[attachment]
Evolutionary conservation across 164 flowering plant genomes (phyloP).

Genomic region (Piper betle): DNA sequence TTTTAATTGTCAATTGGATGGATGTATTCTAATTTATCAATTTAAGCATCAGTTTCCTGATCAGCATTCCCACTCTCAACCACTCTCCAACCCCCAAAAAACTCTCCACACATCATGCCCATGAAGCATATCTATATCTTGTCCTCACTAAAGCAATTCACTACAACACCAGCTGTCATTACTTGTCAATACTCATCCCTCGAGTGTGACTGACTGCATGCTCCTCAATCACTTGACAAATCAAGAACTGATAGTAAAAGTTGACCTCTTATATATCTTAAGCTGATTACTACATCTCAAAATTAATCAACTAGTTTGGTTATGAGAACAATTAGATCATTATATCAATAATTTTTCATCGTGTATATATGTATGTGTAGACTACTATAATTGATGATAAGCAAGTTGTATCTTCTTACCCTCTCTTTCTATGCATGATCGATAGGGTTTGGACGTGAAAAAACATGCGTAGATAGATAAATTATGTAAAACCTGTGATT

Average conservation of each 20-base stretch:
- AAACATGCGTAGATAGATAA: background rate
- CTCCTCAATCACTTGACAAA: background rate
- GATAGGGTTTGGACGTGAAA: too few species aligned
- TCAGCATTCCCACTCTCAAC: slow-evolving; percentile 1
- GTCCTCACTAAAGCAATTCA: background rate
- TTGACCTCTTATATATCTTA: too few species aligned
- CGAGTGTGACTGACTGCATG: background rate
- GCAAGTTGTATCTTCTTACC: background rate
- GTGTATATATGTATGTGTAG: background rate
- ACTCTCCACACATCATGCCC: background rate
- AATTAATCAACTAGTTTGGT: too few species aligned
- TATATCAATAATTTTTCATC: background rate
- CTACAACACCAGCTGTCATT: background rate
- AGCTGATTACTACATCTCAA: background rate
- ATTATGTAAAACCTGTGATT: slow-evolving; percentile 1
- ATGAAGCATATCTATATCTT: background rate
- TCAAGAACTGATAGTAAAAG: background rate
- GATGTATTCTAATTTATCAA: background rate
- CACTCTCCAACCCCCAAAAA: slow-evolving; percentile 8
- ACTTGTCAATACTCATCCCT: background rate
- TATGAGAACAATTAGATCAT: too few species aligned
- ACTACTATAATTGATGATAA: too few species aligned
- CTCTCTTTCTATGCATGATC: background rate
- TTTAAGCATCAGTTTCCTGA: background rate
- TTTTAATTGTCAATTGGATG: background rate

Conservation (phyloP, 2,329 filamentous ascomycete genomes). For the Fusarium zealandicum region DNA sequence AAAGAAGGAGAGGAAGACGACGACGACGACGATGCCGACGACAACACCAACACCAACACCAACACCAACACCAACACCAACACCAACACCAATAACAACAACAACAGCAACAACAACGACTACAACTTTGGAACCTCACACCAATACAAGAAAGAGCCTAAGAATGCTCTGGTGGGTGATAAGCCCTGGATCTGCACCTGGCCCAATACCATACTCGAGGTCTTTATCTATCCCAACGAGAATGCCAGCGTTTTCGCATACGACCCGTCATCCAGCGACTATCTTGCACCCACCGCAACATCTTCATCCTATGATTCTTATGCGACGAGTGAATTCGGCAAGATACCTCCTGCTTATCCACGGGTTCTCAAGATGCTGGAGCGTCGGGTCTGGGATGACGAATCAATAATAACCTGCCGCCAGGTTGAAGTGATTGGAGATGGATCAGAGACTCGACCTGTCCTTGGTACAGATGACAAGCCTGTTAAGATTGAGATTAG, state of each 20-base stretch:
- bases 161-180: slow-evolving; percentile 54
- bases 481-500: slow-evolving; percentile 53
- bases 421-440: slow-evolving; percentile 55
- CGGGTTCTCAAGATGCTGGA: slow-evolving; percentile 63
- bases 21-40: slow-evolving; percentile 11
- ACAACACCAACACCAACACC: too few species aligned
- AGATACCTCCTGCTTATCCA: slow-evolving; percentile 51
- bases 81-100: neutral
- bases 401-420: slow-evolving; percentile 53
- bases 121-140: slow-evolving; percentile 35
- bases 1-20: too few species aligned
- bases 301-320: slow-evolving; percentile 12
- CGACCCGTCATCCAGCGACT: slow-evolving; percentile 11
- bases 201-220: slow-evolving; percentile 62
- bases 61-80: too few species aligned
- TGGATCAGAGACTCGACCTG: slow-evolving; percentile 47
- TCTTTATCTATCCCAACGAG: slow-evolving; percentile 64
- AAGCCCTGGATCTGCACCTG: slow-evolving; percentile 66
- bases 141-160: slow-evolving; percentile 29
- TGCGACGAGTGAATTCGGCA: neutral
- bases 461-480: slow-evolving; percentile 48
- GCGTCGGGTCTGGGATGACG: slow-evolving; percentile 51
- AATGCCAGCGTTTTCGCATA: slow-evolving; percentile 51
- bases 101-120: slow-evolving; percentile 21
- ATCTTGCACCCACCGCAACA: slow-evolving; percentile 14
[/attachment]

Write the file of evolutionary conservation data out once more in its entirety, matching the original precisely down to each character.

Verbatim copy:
Evolutionary conservation across 164 flowering plant genomes (phyloP).

Genomic region (Piper betle): DNA sequence TTTTAATTGTCAATTGGATGGATGTATTCTAATTTATCAATTTAAGCATCAGTTTCCTGATCAGCATTCCCACTCTCAACCACTCTCCAACCCCCAAAAAACTCTCCACACATCATGCCCATGAAGCATATCTATATCTTGTCCTCACTAAAGCAATTCACTACAACACCAGCTGTCATTACTTGTCAATACTCATCCCTCGAGTGTGACTGACTGCATGCTCCTCAATCACTTGACAAATCAAGAACTGATAGTAAAAGTTGACCTCTTATATATCTTAAGCTGATTACTACATCTCAAAATTAATCAACTAGTTTGGTTATGAGAACAATTAGATCATTATATCAATAATTTTTCATCGTGTATATATGTATGTGTAGACTACTATAATTGATGATAAGCAAGTTGTATCTTCTTACCCTCTCTTTCTATGCATGATCGATAGGGTTTGGACGTGAAAAAACATGCGTAGATAGATAAATTATGTAAAACCTGTGATT

Average conservation of each 20-base stretch:
- AAACATGCGTAGATAGATAA: background rate
- CTCCTCAATCACTTGACAAA: background rate
- GATAGGGTTTGGACGTGAAA: too few species aligned
- TCAGCATTCCCACTCTCAAC: slow-evolving; percentile 1
- GTCCTCACTAAAGCAATTCA: background rate
- TTGACCTCTTATATATCTTA: too few species aligned
- CGAGTGTGACTGACTGCATG: background rate
- GCAAGTTGTATCTTCTTACC: background rate
- GTGTATATATGTATGTGTAG: background rate
- ACTCTCCACACATCATGCCC: background rate
- AATTAATCAACTAGTTTGGT: too few species aligned
- TATATCAATAATTTTTCATC: background rate
- CTACAACACCAGCTGTCATT: background rate
- AGCTGATTACTACATCTCAA: background rate
- ATTATGTAAAACCTGTGATT: slow-evolving; percentile 1
- ATGAAGCATATCTATATCTT: background rate
- TCAAGAACTGATAGTAAAAG: background rate
- GATGTATTCTAATTTATCAA: background rate
- CACTCTCCAACCCCCAAAAA: slow-evolving; percentile 8
- ACTTGTCAATACTCATCCCT: background rate
- TATGAGAACAATTAGATCAT: too few species aligned
- ACTACTATAATTGATGATAA: too few species aligned
- CTCTCTTTCTATGCATGATC: background rate
- TTTAAGCATCAGTTTCCTGA: background rate
- TTTTAATTGTCAATTGGATG: background rate

Conservation (phyloP, 2,329 filamentous ascomycete genomes). For the Fusarium zealandicum region DNA sequence AAAGAAGGAGAGGAAGACGACGACGACGACGATGCCGACGACAACACCAACACCAACACCAACACCAACACCAACACCAACACCAACACCAATAACAACAACAACAGCAACAACAACGACTACAACTTTGGAACCTCACACCAATACAAGAAAGAGCCTAAGAATGCTCTGGTGGGTGATAAGCCCTGGATCTGCACCTGGCCCAATACCATACTCGAGGTCTTTATCTATCCCAACGAGAATGCCAGCGTTTTCGCATACGACCCGTCATCCAGCGACTATCTTGCACCCACCGCAACATCTTCATCCTATGATTCTTATGCGACGAGTGAATTCGGCAAGATACCTCCTGCTTATCCACGGGTTCTCAAGATGCTGGAGCGTCGGGTCTGGGATGACGAATCAATAATAACCTGCCGCCAGGTTGAAGTGATTGGAGATGGATCAGAGACTCGACCTGTCCTTGGTACAGATGACAAGCCTGTTAAGATTGAGATTAG, state of each 20-base stretch:
- bases 161-180: slow-evolving; percentile 54
- bases 481-500: slow-evolving; percentile 53
- bases 421-440: slow-evolving; percentile 55
- CGGGTTCTCAAGATGCTGGA: slow-evolving; percentile 63
- bases 21-40: slow-evolving; percentile 11
- ACAACACCAACACCAACACC: too few species aligned
- AGATACCTCCTGCTTATCCA: slow-evolving; percentile 51
- bases 81-100: neutral
- bases 401-420: slow-evolving; percentile 53
- bases 121-140: slow-evolving; percentile 35
- bases 1-20: too few species aligned
- bases 301-320: slow-evolving; percentile 12
- CGACCCGTCATCCAGCGACT: slow-evolving; percentile 11
- bases 201-220: slow-evolving; percentile 62
- bases 61-80: too few species aligned
- TGGATCAGAGACTCGACCTG: slow-evolving; percentile 47
- TCTTTATCTATCCCAACGAG: slow-evolving; percentile 64
- AAGCCCTGGATCTGCACCTG: slow-evolving; percentile 66
- bases 141-160: slow-evolving; percentile 29
- TGCGACGAGTGAATTCGGCA: neutral
- bases 461-480: slow-evolving; percentile 48
- GCGTCGGGTCTGGGATGACG: slow-evolving; percentile 51
- AATGCCAGCGTTTTCGCATA: slow-evolving; percentile 51
- bases 101-120: slow-evolving; percentile 21
- ATCTTGCACCCACCGCAACA: slow-evolving; percentile 14